I decided, largely on a whim, that the next RPG AMV I'd do would be my favorite of all RPG AMVs I've yet seen, the Shadow Hearts 1 and 2 AMV As the Warlock Said, made with care by the esteemed Resk. This one's made up of FMVs from the first and especially second Shadow Hearts games, and the cutscenes in SH2 portray major parts of the game's events, so this AMV has strong spoiler content. Fairly warned, and all that.
Shadow Hearts 1 + 2 As the Warlock Said: http://www.youtube.com/watch?v=ItAHl4s4e4c
Poetry in Motion: Visually-speaking, this AMV's definitely got its act together. The scenes shown are all in good condition*, and all of the scenes shown are from the games' FMVs, which as a rule are visually pleasing, and have an artistic atmosphere of heavy, yet shadowy realism, even though they often depict mystical and other-worldly scenes--the Shadow Hearts games' characteristic feel is depicted well by their cutscenes, and Resk's selection takes advantage of this.
As far as visual effects go, this video has a greater number of them used in more significant ways than the last AMV I ranted on (Fallout 3's If You Tolerate This Your Children Will Be Next AMV). Despite this, however, As the Warlock Said shares a certain feeling of artistic simplicity with the subject of my previous AMV rant. The most technical the visual tricks ever really get with this AMV are slow scene changes that transition to the next FMV clip while the previous one is still fading--nice, but ultimately a fairly simple effect. The creator does, however, definitely make the most of this transition, making it less a quick little "that's neat" moment and more a well-crafted part of the work as a whole. For example, there's a moment at 1:08 where the scene fades from one in which main character Yuri leaps back from the top of a train to a scene of time passing over a flower field. The lingering fade that transitions from the first scene to the second makes it seem like Yuri is leaping back into the the speeding, swirling sky of the second scene, bringing the two parts together gracefully, which makes the AMV seem more fluid, more joined, a smoother, more complete offering. There are a few examples of this in the AMV--right after the part I've mentioned, the flower scene's swirly sky begins to fade into the scene where Yuri and Kato face one another, with the previous scene's moving sky combining with the orange sunset of the next scene nicely. And there's also the part at 3:21 where we see Saki's demon form slowly descending suddenly turns into the descending image of Kato, for another example.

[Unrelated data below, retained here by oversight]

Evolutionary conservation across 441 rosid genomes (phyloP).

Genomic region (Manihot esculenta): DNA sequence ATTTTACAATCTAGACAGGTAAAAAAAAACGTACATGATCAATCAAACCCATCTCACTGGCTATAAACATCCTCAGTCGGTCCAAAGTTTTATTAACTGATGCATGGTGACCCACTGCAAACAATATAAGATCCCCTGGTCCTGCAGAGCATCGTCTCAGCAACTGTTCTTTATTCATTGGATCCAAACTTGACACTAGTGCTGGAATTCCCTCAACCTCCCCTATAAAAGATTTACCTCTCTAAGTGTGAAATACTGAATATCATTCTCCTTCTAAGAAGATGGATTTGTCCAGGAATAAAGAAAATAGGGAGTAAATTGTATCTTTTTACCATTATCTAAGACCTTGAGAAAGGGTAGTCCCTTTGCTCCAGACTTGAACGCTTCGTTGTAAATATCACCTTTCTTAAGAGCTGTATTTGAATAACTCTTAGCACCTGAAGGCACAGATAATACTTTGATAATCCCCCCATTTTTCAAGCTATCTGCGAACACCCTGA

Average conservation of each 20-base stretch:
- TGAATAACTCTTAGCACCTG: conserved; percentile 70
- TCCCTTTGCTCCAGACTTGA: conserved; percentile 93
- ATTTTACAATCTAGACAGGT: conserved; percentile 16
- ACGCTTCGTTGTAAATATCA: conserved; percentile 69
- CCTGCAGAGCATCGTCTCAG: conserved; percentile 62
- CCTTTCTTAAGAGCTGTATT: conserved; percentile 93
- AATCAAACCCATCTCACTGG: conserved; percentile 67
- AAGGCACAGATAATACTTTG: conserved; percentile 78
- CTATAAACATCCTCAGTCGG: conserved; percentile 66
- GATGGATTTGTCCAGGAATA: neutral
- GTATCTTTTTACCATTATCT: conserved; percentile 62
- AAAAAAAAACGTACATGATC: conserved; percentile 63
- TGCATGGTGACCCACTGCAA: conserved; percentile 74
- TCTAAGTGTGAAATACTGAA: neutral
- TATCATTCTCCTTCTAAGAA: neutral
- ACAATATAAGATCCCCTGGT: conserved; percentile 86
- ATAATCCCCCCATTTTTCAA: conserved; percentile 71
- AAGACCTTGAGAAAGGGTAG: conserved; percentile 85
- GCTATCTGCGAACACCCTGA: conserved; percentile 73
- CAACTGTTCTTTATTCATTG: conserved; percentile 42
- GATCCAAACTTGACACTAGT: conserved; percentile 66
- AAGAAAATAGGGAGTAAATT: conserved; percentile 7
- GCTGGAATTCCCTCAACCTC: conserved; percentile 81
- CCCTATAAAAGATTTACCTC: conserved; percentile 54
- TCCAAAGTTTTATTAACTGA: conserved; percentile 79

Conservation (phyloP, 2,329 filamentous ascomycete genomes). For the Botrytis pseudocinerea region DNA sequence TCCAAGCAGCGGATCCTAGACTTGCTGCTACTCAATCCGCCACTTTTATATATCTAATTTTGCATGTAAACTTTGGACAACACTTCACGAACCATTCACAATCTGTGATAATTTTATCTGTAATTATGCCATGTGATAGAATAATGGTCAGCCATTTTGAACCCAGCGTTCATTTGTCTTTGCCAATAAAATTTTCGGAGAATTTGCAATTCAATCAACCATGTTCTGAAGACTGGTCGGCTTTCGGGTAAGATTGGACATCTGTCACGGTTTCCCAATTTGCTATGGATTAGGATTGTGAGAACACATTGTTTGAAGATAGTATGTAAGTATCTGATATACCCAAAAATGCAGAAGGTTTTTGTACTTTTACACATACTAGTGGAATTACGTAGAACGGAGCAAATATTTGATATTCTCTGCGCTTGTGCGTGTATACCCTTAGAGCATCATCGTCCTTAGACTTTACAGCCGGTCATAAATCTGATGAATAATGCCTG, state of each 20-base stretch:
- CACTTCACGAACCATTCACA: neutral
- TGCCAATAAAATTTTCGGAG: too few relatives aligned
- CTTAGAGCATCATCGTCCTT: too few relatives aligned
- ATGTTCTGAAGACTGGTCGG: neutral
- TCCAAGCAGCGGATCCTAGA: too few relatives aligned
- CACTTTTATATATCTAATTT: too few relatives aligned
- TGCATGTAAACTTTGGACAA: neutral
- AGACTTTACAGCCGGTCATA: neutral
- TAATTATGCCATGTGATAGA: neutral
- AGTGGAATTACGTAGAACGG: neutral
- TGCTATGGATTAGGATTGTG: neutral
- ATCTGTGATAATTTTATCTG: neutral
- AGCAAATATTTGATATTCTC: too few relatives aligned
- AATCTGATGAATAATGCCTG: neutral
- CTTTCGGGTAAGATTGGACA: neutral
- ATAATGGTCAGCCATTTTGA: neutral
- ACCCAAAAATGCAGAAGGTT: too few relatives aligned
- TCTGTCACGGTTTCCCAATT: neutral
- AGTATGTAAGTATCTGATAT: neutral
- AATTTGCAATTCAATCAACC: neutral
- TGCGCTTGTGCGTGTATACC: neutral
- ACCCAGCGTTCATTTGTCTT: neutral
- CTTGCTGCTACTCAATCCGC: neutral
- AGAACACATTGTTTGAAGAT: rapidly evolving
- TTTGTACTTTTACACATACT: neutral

The other noticeable visual trick that Resk employs is a vague overlay of one scene over the other--basically, to have one FMV scene from the game playing as a background, while another one, which is translucent but more prominent, is shown as well (I believe the film making term for this is "matte"--I don't pretend to know many of the technicalities of this stuff; I only know what I like and what looks good to me). This also creates some neat effects, such as at 2:47, where Karin's face is momentarily laid over a scene of Yuri after he's said goodbye to her, presumably to show his thoughts at that moment and what he's given up, and at 3:04, where the image of Yuri's soul caught within a tree (it's symbolic and means something in the game, trust me) is shown over the image of Alice, who is in a similar position. Neat as they are, though, I do feel that they're probably the only part of this video that I can really offer negative criticism for--while well-done and interesting, they are at the same time a little distracting, and even a little confusing while you're watching and trying to determine exactly what they're showing before they're gone. Still, overall I do like them.